by Paul "Closer" Wanecski
As the NFL continues to evolve around the structure of an updated Collective Bargaining Agreement, an amazing thing has happened. Players, who may not ever see a single play in regulation, are making millions on the sidelines. We are referring specifically to the role of back-up quarterback. This shift is something new in the NFL, so we will review why it is happening and what it means to the financial integrity of your team.
One of the biggest flags that were flown during the lock-out negotiations of the Collective Bargaining Agreement (otherwise referred to as C.B.A) was a structured and controlled contract system for rookie players. Long gone are the days of drafted players “holding out”, which was a process commonly used to leverage a player’s contract by not appearing at team facilities for practice or work-outs. Most teams saw this as a ransom process, as the contracts were getting a point where a player who hadn’t ever stepped on an NFL field could possibly be the highest paid player on a team (more on this to come).
In enters the C.B.A., which was heralded as the solution. While it has addressed critical problems, it has caused some unique financial dynamics. Updated were the rules of positional requirements where previously teams were required to have 3 quarterbacks dressed for a game. Now, they are required only to carry 2 quarterbacks on the active roster. However, with the structure of the rookie wage scale, the backup quarterback position has become quite the lucrative venture. Here are the current starting quarterbacks, along with the current back-ups and the salary differences for the 2014 league year (for simplicity purposes, we are going to be using a players “Salary Cap Number”, which is the amount a player is paid in base salary adding in any bonuses that year as well as the signing bonus, if any, divided evenly throughout the life of the contract).
Miami Dolphins- Starter Ryan Tannehill $3.45 million, Back-Up Matt Moore $5 million
NY Jets- Starter Geno Smith $1.14 million, Back-Up Michael Vick $4 million
Houston Texans- Starter Case Keenum $495,000, Back-Up Ryan Fitzpatrick $3.375 million,
Back-Up TJ Yates $691,250
Philadelphia Eagles- Starter Nick Foles $ 770,880, Back-Up Mark Sanchez $ 2.25 million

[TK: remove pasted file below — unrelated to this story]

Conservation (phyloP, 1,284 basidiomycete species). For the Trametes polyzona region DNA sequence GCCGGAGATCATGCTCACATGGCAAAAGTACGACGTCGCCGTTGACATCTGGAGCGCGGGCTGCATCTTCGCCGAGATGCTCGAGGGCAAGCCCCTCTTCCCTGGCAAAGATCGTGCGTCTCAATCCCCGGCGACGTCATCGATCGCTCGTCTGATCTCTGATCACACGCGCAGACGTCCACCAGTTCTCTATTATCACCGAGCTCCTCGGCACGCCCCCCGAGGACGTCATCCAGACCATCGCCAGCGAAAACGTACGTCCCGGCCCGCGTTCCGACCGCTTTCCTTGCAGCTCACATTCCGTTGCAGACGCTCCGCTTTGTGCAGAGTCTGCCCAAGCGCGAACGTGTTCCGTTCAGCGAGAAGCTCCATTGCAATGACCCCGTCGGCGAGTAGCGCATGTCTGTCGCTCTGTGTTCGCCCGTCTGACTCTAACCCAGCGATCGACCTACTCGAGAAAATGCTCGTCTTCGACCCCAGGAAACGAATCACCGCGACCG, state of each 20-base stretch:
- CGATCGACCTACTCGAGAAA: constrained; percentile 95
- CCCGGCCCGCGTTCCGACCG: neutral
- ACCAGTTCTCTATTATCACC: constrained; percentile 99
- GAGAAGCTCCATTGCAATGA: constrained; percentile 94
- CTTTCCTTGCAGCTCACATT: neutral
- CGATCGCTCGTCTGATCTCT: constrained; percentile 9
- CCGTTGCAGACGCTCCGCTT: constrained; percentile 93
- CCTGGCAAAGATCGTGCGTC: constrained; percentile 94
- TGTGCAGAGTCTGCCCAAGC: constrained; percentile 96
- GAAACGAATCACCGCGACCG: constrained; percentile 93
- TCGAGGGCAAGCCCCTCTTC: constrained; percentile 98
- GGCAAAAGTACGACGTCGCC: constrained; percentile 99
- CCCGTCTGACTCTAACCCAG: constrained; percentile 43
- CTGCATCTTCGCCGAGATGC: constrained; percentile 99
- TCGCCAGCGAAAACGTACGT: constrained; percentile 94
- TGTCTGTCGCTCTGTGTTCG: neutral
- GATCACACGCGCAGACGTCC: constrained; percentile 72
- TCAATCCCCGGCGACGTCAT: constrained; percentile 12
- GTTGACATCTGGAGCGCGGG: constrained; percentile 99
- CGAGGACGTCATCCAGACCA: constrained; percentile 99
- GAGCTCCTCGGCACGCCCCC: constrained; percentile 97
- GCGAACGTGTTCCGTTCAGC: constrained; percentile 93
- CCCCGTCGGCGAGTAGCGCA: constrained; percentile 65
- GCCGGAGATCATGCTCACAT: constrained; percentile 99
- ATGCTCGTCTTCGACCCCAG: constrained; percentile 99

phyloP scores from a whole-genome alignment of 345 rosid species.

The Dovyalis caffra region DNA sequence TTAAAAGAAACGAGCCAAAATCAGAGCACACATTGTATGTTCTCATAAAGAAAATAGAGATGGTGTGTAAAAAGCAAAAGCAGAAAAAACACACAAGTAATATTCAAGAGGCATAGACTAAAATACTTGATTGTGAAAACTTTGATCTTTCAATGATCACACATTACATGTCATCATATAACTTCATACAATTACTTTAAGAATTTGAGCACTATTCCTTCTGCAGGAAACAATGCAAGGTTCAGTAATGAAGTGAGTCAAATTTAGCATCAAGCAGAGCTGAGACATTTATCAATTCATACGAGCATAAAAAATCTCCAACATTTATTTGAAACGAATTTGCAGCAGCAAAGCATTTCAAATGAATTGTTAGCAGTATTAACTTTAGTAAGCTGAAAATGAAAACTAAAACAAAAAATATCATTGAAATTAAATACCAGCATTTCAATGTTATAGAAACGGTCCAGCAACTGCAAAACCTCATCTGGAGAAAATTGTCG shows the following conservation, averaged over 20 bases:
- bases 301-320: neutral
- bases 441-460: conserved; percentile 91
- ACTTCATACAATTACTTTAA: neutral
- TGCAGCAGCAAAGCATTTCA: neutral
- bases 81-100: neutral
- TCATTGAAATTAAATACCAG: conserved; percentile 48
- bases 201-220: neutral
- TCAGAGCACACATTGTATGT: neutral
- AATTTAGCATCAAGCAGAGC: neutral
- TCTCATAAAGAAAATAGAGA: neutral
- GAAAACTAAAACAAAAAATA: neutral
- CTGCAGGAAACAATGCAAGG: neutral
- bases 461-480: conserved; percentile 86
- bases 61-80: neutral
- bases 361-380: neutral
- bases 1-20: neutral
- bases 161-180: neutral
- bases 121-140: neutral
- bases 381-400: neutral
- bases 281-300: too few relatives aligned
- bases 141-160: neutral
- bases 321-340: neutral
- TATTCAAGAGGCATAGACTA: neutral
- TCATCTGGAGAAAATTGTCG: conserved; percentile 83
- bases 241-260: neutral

San Francisco 49ers- Starter Colin Kaepernick $1.63 million, Back-Up Blaine Gabbert $2 million
Seattle Seahawks- Starter Russell Wilson $817,302, Back-Up Tarvaris Jackson $1.25 million
Now these examples are excluding what could also happen in the draft, or, even with competition in camp with team’s recent acquisitions. Sam Bradford was the last 1st overall quarterback selected before the new C.B.A was negotiated, if displaced by a draft pick or Shaun Hill ($1.75 million), he would be a $17.6 million dollar cup-holder. Not to mention the tire-fire that the Minnesota Vikings has started with quarterback position, which features Matt Cassel at $5.75 million and Christian Ponder at $3.23 million, not figuring in whatever quarterback they are sure to add in this upcoming draft. The same could be said for the Oakland Raiders, who acquired an $8 million dollar Matt Schaub in hopes that he beats out incumbent Matthew McGloin making $495,000. Let us review the AFC South, where you have 3 teams who are currently on a quarterback hunt. The Tennessee Titans have Jake Locker making $4 million this season and declined his option for a 5th year. The Jacksonville Jaguars are currently trying to parade Chad Henne as a starting quarterback, not saying that he didn’t play well (he really had no offensive weapons around him), but the team is struggling for an identity and his $5.75 million dollar salary may be paid to have him ride the bench behind whoever they draft. Also, the Houston Texans are in this division also, but as discussed, they have a scrambled picture behind center. Also a hilarious point to note, also on the Philadelphia Eagles roster is Brad Smith, former QB, now kick returner, who is making $1.15 million this season, which is $379,120 more than starter Nick Foles.
With all this being said, I would like all organizations within the NFL to know that, for league minimum, we can also hold clipboards, make coffee, get a couple towels, and wear those cool headsets on the sidelines and pretend that we know what is going on.